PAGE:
NNT: Thanks for taking the time to talk to us today. Time is of the essence with GDPR regulations being introduced in May 2018, so can we get a starting point from you in terms of the key facts? If there’s one thing everyone knows about GDPR, it’s that the regulation incorporates data breach fines of ‘up to 4% of global revenues’ – right?
DF: Unfortunately that’s where most organisations start, and they have all missed the point! I’m seeing this panic-inducing rhetoric from almost every online cybersecurity publication, lawyers, cybersecurity vendors and increasingly from cyber insurance vendors. People who should KNOW better. But the facts are that:
- the GDPR is >95% related to enforcing the RIGHT to privacy, not the potential LOSS of privacy through data breach;
- the maximum fines for ANY organization are 2% of ‘annual turnover’ for even the most egregious loss of data through breach, not 4%; and
- fines are entirely discretionary, and an appropriate security program will significantly reduce any fines levied.
So yes, the language is there, but the context, intent and likely implementation is a long way off this theoretical maximum number, and leading with this ‘fact’ in a sales pitch is highly misleading to point of being unethical.
NNT: So if the most widespread fact about GDPR is being misinterpreted, what about the other common assertion that PCI DSS or ISO 27K measures can be extended to encompass Privacy as well? If not the process and procedural aspects, surely at least the common needs for data encryption and malware defenses overlap?
DF: First, data security does NOT equal privacy. Just as loss of data through breach does not, in and of itself, equate to a loss of privacy. It’s what done WITH the data that was stolen that has the privacy implications. Plus, data security represents less than 5% of the 778 lines of the entire GDPR Articles, and the PCI DSS is – in my admittedly biased estimation – no more than 33% of a true security program. The only way PCI can help with GDPR is to use the assigned budget to do security properly. In terms of focusing on say, vulnerability management or encryption, then strategically selecting and implementing shared technologies does make sense, but highlighting this as the basis for this assertion when 95% of the GDPR has no commonality with PCI or ISO 27K is a false premise. You will never reach GDPR ‘compliance’ using PCI, but you will achieve both PCI and GDPR compliance on the way to real security.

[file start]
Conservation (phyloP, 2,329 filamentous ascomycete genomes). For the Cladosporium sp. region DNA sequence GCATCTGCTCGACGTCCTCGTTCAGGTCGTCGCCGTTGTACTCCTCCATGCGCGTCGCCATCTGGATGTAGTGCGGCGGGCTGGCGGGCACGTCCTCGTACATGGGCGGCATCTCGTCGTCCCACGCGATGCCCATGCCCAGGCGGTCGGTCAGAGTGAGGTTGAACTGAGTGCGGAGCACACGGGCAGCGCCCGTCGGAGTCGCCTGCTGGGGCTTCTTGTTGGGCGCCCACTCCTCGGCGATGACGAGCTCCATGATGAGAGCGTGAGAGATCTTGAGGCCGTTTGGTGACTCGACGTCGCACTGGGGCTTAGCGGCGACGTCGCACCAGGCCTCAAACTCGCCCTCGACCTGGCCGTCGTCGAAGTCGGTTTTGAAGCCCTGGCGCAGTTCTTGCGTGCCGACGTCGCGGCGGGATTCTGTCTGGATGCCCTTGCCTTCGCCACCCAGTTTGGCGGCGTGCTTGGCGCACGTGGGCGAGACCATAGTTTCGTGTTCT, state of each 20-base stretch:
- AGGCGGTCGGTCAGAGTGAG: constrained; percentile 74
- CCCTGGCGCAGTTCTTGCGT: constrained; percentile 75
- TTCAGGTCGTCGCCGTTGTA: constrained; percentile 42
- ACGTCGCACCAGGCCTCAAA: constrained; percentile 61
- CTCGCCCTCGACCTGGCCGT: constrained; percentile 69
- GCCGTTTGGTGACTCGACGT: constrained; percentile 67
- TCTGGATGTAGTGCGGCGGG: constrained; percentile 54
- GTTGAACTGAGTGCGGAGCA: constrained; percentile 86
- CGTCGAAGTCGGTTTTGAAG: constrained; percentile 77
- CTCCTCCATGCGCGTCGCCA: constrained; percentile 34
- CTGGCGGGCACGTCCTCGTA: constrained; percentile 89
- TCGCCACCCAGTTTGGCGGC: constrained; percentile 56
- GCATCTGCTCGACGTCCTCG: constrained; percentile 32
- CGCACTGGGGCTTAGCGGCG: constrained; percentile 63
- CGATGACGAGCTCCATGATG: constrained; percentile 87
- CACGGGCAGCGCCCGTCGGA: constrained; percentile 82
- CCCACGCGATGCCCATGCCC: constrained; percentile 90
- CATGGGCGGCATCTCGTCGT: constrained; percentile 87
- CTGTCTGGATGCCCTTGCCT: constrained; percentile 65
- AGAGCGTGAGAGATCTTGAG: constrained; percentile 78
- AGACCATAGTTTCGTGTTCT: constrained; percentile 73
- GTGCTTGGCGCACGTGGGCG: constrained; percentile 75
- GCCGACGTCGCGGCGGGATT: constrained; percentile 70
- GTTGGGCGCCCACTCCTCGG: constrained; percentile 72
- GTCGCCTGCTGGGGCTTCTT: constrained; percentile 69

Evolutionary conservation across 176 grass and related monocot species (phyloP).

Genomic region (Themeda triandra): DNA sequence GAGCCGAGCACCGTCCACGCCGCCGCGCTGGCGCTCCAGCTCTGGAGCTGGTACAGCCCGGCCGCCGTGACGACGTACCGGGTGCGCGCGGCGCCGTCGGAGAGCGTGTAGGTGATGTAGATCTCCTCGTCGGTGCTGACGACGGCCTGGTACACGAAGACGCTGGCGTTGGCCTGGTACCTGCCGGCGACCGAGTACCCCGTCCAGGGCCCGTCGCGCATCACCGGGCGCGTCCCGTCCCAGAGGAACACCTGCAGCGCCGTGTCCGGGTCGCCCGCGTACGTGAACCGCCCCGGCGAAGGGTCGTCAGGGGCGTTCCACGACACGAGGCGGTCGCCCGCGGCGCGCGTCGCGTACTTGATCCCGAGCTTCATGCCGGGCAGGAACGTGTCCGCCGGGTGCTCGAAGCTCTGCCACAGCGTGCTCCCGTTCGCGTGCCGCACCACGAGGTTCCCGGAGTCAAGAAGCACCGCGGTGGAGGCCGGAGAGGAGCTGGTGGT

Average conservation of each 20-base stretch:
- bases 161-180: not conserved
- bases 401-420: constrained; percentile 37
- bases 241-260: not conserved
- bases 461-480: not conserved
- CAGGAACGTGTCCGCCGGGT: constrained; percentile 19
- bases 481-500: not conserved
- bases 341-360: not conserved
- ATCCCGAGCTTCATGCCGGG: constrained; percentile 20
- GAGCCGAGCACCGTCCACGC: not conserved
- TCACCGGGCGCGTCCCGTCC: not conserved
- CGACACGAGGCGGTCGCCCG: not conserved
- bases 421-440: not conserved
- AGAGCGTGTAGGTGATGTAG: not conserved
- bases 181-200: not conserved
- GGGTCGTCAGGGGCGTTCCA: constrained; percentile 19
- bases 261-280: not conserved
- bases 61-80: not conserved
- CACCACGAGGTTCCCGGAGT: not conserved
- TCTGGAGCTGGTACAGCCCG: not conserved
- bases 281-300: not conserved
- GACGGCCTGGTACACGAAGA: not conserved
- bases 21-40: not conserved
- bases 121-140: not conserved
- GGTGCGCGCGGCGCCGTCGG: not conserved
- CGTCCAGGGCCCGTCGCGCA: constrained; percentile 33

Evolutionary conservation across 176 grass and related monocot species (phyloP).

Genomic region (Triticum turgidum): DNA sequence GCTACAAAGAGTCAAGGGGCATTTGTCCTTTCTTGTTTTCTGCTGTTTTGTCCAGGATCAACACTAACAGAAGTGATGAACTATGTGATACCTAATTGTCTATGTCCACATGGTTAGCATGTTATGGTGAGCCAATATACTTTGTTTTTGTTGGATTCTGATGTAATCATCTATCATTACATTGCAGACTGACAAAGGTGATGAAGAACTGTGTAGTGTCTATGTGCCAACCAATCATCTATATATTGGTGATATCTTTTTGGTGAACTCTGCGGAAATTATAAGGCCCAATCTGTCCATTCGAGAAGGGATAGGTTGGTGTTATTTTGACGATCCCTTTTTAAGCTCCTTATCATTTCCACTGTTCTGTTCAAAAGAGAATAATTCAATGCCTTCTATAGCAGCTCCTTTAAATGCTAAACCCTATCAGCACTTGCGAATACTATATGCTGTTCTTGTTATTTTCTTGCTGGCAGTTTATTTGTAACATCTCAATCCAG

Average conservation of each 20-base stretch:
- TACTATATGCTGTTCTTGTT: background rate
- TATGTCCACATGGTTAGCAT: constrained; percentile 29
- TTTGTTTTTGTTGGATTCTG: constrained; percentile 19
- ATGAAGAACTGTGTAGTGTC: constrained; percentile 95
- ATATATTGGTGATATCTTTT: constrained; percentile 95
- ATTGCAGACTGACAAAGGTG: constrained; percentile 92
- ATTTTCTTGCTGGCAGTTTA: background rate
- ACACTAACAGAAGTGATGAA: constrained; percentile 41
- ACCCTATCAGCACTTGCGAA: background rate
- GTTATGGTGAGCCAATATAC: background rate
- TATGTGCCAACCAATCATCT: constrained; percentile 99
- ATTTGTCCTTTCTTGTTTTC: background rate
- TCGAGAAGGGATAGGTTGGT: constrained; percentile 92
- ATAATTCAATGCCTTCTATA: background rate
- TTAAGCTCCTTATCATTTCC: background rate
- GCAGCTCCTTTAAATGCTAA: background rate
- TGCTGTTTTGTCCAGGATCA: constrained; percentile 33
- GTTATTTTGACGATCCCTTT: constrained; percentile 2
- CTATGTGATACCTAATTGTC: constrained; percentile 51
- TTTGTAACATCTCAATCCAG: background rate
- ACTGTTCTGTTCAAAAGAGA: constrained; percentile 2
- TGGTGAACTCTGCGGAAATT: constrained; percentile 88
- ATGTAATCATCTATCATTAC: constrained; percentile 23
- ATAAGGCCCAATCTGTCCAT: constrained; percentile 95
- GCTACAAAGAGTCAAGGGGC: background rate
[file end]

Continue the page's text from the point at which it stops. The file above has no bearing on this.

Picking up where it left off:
NNT: On that basis, if neither PCI nor ISO 27K are especially suitably matched to delivering on GDPR requirements, what is the best approach to take? What kind of guidance would you give to those undertaking a GDPR project?
DF: If you really are starting at square one then my Froud on Fraud blog provides plenty of discussion on all aspects of GDPR, but the most important point to get over first is that the vast majority of the GDPR is concerned with obtaining explicit consent for the personal data collected (or other legitimate interest factors), and then ONLY using that data for purposes in-line with the permissions received. As such, GDPR should be approached as a corporate governance project, not a cybersecurity project. My view would be to get this understanding clear first, then establish a team within the organization with stewardship from a privacy expert but including sales, marketing, HR and of course, IT and Information Security.
NNT: One final question regarding the intent of the regulations that you have just summarized – even though you made it clear that GDPR and PCI have very little in common, could it be argued that some of the concepts are similar? For example, removing legacy cardholder data is one of the initial PCI tasks and likewise, identifying Personal Data and questioning the need for holding it seems to be an equally sensible place to start for GDPR?
DF: Every organization should start out the exact same way: By mapping their business processes (at both the individual asset and ‘asset interdependency’ level). This does not require a lawyer, and is something you should already be doing. If you don’t even have this in place, you will likely never be able to demonstrate the appropriateness of the ‘extent and proportionality’ of your data processing should things go wrong. If you have legacy Personal Data, document your plan to remove data over the course of a specific time frame.
In summary, there is still no such thing as 100% security, so the more you can demonstrate that your security program is appropriate to the levels of risk, GDPR fines should be the least of your problems.
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